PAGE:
Conduct a systematic review and meta-analysis on nonsurgical treatment of patients with chronic periodontitis by means of scaling and root planing (SRP) with or without adjuncts.
A panel of experts convened by the American Dental Association Council on Scientific Affairs conducted a search of PubMed (MEDLINE) and Embase for randomized controlled trials of SRP with or without the use of adjuncts with clinical attachment level (CAL) outcomes in trials at least 6 months in duration and published in English through July 2014. The authors assessed individual study bias by using the Cochrane Risk of Bias Tool and conducted meta-analyses to obtain the summary effect estimates and their precision and to assess heterogeneity. The authors used funnel plots and Egger tests to assess publication bias when there were more than 10 studies. The authors used a modified version of the US Preventive Services Task Force methods to assess the overall level of certainty in the evidence.
The panel included 72 articles on the effectiveness of SRP with or without the following: systemic antimicrobials, a systemic host modulator (subantimicrobial-dose doxycycline), locally delivered antimicrobials (chlorhexidine chips, doxycycline hyclate gel, and minocycline microspheres), and a variety of nonsurgical lasers (photodynamic therapy with a diode laser, a diode laser, neodymium:yttrium-aluminum-garnet lasers, and erbium lasers).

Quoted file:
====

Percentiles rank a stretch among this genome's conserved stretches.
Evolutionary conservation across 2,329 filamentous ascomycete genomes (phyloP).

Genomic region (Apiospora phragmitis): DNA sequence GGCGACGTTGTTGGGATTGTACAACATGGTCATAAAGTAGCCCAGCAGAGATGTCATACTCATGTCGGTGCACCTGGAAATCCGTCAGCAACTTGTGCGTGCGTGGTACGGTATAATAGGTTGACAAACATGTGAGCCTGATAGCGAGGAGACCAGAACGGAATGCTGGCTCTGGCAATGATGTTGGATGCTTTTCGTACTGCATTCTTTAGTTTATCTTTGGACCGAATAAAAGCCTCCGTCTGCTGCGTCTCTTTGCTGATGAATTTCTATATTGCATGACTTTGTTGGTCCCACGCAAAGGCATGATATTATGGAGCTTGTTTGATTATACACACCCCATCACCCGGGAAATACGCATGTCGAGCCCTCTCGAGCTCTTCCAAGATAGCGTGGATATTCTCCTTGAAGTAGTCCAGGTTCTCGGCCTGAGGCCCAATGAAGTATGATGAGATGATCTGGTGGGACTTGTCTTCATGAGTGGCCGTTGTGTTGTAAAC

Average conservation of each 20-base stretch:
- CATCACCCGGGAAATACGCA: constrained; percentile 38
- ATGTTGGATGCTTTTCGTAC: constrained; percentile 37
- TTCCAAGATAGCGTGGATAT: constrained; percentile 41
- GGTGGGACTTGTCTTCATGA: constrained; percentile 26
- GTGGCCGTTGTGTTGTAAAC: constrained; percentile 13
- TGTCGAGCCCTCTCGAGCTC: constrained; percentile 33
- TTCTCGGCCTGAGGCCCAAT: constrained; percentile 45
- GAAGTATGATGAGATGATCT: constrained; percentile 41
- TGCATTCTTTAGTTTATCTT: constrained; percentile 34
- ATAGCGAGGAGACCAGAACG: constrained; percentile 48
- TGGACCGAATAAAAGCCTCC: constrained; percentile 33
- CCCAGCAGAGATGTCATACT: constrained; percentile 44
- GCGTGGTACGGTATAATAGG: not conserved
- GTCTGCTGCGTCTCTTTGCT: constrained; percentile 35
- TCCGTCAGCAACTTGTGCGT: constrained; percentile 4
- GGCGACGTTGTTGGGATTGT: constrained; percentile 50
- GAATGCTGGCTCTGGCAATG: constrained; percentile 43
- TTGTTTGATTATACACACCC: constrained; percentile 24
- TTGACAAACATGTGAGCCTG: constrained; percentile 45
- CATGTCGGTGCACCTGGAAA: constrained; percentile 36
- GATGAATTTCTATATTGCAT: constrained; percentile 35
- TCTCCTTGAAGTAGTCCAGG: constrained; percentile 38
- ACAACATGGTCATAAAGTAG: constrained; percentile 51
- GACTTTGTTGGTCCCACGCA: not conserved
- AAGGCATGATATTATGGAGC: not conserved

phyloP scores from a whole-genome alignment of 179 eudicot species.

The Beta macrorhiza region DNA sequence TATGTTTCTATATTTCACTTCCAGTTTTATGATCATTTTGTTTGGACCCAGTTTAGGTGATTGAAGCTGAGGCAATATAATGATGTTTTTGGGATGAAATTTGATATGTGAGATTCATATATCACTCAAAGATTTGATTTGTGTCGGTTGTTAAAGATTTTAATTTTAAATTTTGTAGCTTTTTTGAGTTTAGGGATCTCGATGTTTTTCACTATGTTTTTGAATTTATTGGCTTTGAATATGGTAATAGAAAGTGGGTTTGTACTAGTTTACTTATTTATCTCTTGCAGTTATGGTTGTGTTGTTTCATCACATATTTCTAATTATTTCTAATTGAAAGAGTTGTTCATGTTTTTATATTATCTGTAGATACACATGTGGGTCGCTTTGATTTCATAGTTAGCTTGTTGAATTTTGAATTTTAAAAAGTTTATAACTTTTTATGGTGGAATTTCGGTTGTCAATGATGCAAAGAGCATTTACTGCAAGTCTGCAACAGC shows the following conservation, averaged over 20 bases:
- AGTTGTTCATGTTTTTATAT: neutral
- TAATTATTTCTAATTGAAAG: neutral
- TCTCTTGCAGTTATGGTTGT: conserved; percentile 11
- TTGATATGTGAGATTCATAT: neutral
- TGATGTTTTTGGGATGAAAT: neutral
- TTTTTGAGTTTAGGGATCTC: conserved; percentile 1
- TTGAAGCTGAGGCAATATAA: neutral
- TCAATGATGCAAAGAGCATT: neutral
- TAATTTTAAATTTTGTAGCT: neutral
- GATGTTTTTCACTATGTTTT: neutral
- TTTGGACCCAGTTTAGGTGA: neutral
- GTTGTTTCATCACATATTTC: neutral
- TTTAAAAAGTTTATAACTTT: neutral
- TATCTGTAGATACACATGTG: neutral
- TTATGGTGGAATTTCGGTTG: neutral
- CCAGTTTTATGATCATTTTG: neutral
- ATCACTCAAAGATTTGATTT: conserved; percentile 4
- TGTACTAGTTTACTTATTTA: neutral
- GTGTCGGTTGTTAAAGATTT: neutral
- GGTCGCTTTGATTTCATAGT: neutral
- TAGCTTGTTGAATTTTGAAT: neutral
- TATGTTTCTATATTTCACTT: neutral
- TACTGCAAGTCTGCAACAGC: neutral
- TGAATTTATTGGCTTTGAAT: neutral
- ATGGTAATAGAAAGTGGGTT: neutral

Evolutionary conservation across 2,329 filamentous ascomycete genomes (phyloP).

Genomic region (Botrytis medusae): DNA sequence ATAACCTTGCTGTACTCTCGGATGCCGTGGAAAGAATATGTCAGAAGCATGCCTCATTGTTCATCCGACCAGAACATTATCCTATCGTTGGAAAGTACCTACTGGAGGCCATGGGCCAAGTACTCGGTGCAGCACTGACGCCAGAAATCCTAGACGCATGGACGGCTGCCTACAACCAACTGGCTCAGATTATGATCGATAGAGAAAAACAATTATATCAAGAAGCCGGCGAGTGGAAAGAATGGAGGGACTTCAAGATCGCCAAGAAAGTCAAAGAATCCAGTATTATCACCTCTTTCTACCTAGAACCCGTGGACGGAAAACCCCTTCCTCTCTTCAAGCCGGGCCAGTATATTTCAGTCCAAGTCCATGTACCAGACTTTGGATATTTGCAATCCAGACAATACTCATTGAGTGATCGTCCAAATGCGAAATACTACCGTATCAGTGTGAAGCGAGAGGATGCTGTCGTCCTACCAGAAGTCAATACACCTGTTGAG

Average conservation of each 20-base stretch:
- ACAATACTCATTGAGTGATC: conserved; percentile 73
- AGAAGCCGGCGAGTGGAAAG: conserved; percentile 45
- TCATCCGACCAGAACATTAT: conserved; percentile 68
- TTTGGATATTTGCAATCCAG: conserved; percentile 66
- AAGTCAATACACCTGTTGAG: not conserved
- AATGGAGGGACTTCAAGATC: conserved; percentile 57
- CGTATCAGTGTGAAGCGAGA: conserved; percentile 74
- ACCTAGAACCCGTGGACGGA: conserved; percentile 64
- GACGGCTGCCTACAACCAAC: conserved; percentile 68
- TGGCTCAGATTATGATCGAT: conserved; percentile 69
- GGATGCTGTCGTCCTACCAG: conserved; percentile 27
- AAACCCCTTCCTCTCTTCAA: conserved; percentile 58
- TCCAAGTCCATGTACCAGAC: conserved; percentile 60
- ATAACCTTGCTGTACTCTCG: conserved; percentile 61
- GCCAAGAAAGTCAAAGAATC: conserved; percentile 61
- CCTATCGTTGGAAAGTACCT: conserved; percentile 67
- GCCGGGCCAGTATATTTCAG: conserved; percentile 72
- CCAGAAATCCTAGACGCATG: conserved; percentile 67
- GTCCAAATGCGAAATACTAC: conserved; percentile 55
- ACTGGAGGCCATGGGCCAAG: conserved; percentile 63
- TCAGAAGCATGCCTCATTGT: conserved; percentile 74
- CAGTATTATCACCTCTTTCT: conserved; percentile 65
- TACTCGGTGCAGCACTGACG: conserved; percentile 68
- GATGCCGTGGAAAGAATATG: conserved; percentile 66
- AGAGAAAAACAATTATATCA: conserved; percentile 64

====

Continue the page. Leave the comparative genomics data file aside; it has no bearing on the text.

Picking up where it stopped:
Conclusions and Practical Implications
With a moderate level of certainty, the panel found approximately a 0.5-millimeter average improvement in CAL with SRP. Combinations of SRP with assorted adjuncts resulted in a range of average CAL improvements between 0.2 and 0.6 mm over SRP alone. The panel judged the following 4 adjunctive therapies as beneficial with a moderate level of certainty: systemic subantimicrobial-dose doxycycline, systemic antimicrobials, chlorhexidine chips, and photodynamic therapy with a diode laser. There was a low level of certainty in the benefits of the other included adjunctive therapies. The panel provides clinical recommendations in the associated clinical practice guideline.